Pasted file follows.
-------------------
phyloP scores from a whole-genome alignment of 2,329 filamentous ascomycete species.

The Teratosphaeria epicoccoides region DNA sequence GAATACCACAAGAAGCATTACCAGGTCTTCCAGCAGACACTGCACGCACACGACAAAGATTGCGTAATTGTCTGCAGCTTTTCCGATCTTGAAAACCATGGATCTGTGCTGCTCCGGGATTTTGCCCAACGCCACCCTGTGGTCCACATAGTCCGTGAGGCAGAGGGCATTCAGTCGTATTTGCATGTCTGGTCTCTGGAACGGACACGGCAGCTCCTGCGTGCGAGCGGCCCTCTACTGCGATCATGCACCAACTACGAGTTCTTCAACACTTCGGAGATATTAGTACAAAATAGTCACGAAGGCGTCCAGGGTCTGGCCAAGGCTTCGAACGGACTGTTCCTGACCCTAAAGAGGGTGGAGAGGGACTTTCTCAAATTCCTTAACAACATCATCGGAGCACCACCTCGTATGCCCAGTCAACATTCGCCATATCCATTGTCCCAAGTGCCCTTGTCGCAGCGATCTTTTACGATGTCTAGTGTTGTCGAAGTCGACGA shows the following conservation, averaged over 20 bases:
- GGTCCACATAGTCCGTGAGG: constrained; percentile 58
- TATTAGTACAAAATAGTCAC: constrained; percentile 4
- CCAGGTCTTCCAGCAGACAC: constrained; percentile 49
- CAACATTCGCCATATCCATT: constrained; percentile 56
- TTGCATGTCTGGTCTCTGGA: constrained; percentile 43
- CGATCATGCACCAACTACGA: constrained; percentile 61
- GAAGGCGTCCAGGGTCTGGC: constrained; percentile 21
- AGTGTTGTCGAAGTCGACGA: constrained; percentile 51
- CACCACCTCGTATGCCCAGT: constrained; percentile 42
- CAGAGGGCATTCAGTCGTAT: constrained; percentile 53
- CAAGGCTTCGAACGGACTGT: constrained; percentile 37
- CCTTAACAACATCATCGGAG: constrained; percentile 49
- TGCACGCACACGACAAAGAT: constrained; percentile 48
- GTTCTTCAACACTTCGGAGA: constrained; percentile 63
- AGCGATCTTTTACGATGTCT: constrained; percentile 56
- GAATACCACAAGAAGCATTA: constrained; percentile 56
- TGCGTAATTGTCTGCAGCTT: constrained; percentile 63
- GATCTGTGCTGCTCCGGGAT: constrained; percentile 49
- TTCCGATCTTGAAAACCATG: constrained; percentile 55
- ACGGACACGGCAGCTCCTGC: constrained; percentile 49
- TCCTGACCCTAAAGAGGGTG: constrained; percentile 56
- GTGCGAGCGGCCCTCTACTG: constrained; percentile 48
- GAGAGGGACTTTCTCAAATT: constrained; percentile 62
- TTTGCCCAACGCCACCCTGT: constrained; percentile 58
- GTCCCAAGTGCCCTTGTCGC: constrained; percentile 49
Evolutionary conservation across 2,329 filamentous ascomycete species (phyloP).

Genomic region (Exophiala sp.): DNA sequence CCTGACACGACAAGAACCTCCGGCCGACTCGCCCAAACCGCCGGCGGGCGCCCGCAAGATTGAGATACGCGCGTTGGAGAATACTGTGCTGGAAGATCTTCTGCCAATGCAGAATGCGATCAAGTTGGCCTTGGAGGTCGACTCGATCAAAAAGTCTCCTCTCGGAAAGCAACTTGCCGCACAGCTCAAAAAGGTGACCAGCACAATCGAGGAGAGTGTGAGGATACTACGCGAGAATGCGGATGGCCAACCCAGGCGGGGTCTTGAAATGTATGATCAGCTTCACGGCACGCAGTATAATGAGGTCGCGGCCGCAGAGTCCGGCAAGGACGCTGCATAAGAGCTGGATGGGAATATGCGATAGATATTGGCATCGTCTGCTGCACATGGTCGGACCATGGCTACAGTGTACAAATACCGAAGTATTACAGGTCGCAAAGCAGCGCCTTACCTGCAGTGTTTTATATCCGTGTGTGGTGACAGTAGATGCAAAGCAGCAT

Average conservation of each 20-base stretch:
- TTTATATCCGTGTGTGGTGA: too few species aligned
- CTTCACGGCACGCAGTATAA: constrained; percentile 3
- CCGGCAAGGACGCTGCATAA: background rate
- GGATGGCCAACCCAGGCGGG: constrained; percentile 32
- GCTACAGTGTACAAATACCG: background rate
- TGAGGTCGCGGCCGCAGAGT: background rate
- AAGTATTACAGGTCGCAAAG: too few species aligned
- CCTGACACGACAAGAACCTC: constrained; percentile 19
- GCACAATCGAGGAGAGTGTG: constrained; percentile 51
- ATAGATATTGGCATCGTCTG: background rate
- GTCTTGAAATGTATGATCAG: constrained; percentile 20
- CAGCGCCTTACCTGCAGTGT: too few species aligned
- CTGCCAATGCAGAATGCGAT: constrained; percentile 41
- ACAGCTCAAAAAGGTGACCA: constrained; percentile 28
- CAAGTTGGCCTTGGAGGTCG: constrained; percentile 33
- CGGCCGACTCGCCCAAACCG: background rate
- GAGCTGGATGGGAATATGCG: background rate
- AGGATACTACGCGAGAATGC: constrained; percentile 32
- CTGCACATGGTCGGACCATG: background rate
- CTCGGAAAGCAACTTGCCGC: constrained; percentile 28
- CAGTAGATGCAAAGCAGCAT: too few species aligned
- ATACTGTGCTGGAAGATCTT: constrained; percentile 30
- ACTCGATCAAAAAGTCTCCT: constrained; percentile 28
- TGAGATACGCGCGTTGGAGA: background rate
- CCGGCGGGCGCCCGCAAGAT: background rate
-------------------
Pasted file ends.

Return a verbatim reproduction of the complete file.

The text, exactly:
phyloP scores from a whole-genome alignment of 2,329 filamentous ascomycete species.

The Teratosphaeria epicoccoides region DNA sequence GAATACCACAAGAAGCATTACCAGGTCTTCCAGCAGACACTGCACGCACACGACAAAGATTGCGTAATTGTCTGCAGCTTTTCCGATCTTGAAAACCATGGATCTGTGCTGCTCCGGGATTTTGCCCAACGCCACCCTGTGGTCCACATAGTCCGTGAGGCAGAGGGCATTCAGTCGTATTTGCATGTCTGGTCTCTGGAACGGACACGGCAGCTCCTGCGTGCGAGCGGCCCTCTACTGCGATCATGCACCAACTACGAGTTCTTCAACACTTCGGAGATATTAGTACAAAATAGTCACGAAGGCGTCCAGGGTCTGGCCAAGGCTTCGAACGGACTGTTCCTGACCCTAAAGAGGGTGGAGAGGGACTTTCTCAAATTCCTTAACAACATCATCGGAGCACCACCTCGTATGCCCAGTCAACATTCGCCATATCCATTGTCCCAAGTGCCCTTGTCGCAGCGATCTTTTACGATGTCTAGTGTTGTCGAAGTCGACGA shows the following conservation, averaged over 20 bases:
- GGTCCACATAGTCCGTGAGG: constrained; percentile 58
- TATTAGTACAAAATAGTCAC: constrained; percentile 4
- CCAGGTCTTCCAGCAGACAC: constrained; percentile 49
- CAACATTCGCCATATCCATT: constrained; percentile 56
- TTGCATGTCTGGTCTCTGGA: constrained; percentile 43
- CGATCATGCACCAACTACGA: constrained; percentile 61
- GAAGGCGTCCAGGGTCTGGC: constrained; percentile 21
- AGTGTTGTCGAAGTCGACGA: constrained; percentile 51
- CACCACCTCGTATGCCCAGT: constrained; percentile 42
- CAGAGGGCATTCAGTCGTAT: constrained; percentile 53
- CAAGGCTTCGAACGGACTGT: constrained; percentile 37
- CCTTAACAACATCATCGGAG: constrained; percentile 49
- TGCACGCACACGACAAAGAT: constrained; percentile 48
- GTTCTTCAACACTTCGGAGA: constrained; percentile 63
- AGCGATCTTTTACGATGTCT: constrained; percentile 56
- GAATACCACAAGAAGCATTA: constrained; percentile 56
- TGCGTAATTGTCTGCAGCTT: constrained; percentile 63
- GATCTGTGCTGCTCCGGGAT: constrained; percentile 49
- TTCCGATCTTGAAAACCATG: constrained; percentile 55
- ACGGACACGGCAGCTCCTGC: constrained; percentile 49
- TCCTGACCCTAAAGAGGGTG: constrained; percentile 56
- GTGCGAGCGGCCCTCTACTG: constrained; percentile 48
- GAGAGGGACTTTCTCAAATT: constrained; percentile 62
- TTTGCCCAACGCCACCCTGT: constrained; percentile 58
- GTCCCAAGTGCCCTTGTCGC: constrained; percentile 49
Evolutionary conservation across 2,329 filamentous ascomycete species (phyloP).

Genomic region (Exophiala sp.): DNA sequence CCTGACACGACAAGAACCTCCGGCCGACTCGCCCAAACCGCCGGCGGGCGCCCGCAAGATTGAGATACGCGCGTTGGAGAATACTGTGCTGGAAGATCTTCTGCCAATGCAGAATGCGATCAAGTTGGCCTTGGAGGTCGACTCGATCAAAAAGTCTCCTCTCGGAAAGCAACTTGCCGCACAGCTCAAAAAGGTGACCAGCACAATCGAGGAGAGTGTGAGGATACTACGCGAGAATGCGGATGGCCAACCCAGGCGGGGTCTTGAAATGTATGATCAGCTTCACGGCACGCAGTATAATGAGGTCGCGGCCGCAGAGTCCGGCAAGGACGCTGCATAAGAGCTGGATGGGAATATGCGATAGATATTGGCATCGTCTGCTGCACATGGTCGGACCATGGCTACAGTGTACAAATACCGAAGTATTACAGGTCGCAAAGCAGCGCCTTACCTGCAGTGTTTTATATCCGTGTGTGGTGACAGTAGATGCAAAGCAGCAT

Average conservation of each 20-base stretch:
- TTTATATCCGTGTGTGGTGA: too few species aligned
- CTTCACGGCACGCAGTATAA: constrained; percentile 3
- CCGGCAAGGACGCTGCATAA: background rate
- GGATGGCCAACCCAGGCGGG: constrained; percentile 32
- GCTACAGTGTACAAATACCG: background rate
- TGAGGTCGCGGCCGCAGAGT: background rate
- AAGTATTACAGGTCGCAAAG: too few species aligned
- CCTGACACGACAAGAACCTC: constrained; percentile 19
- GCACAATCGAGGAGAGTGTG: constrained; percentile 51
- ATAGATATTGGCATCGTCTG: background rate
- GTCTTGAAATGTATGATCAG: constrained; percentile 20
- CAGCGCCTTACCTGCAGTGT: too few species aligned
- CTGCCAATGCAGAATGCGAT: constrained; percentile 41
- ACAGCTCAAAAAGGTGACCA: constrained; percentile 28
- CAAGTTGGCCTTGGAGGTCG: constrained; percentile 33
- CGGCCGACTCGCCCAAACCG: background rate
- GAGCTGGATGGGAATATGCG: background rate
- AGGATACTACGCGAGAATGC: constrained; percentile 32
- CTGCACATGGTCGGACCATG: background rate
- CTCGGAAAGCAACTTGCCGC: constrained; percentile 28
- CAGTAGATGCAAAGCAGCAT: too few species aligned
- ATACTGTGCTGGAAGATCTT: constrained; percentile 30
- ACTCGATCAAAAAGTCTCCT: constrained; percentile 28
- TGAGATACGCGCGTTGGAGA: background rate
- CCGGCGGGCGCCCGCAAGAT: background rate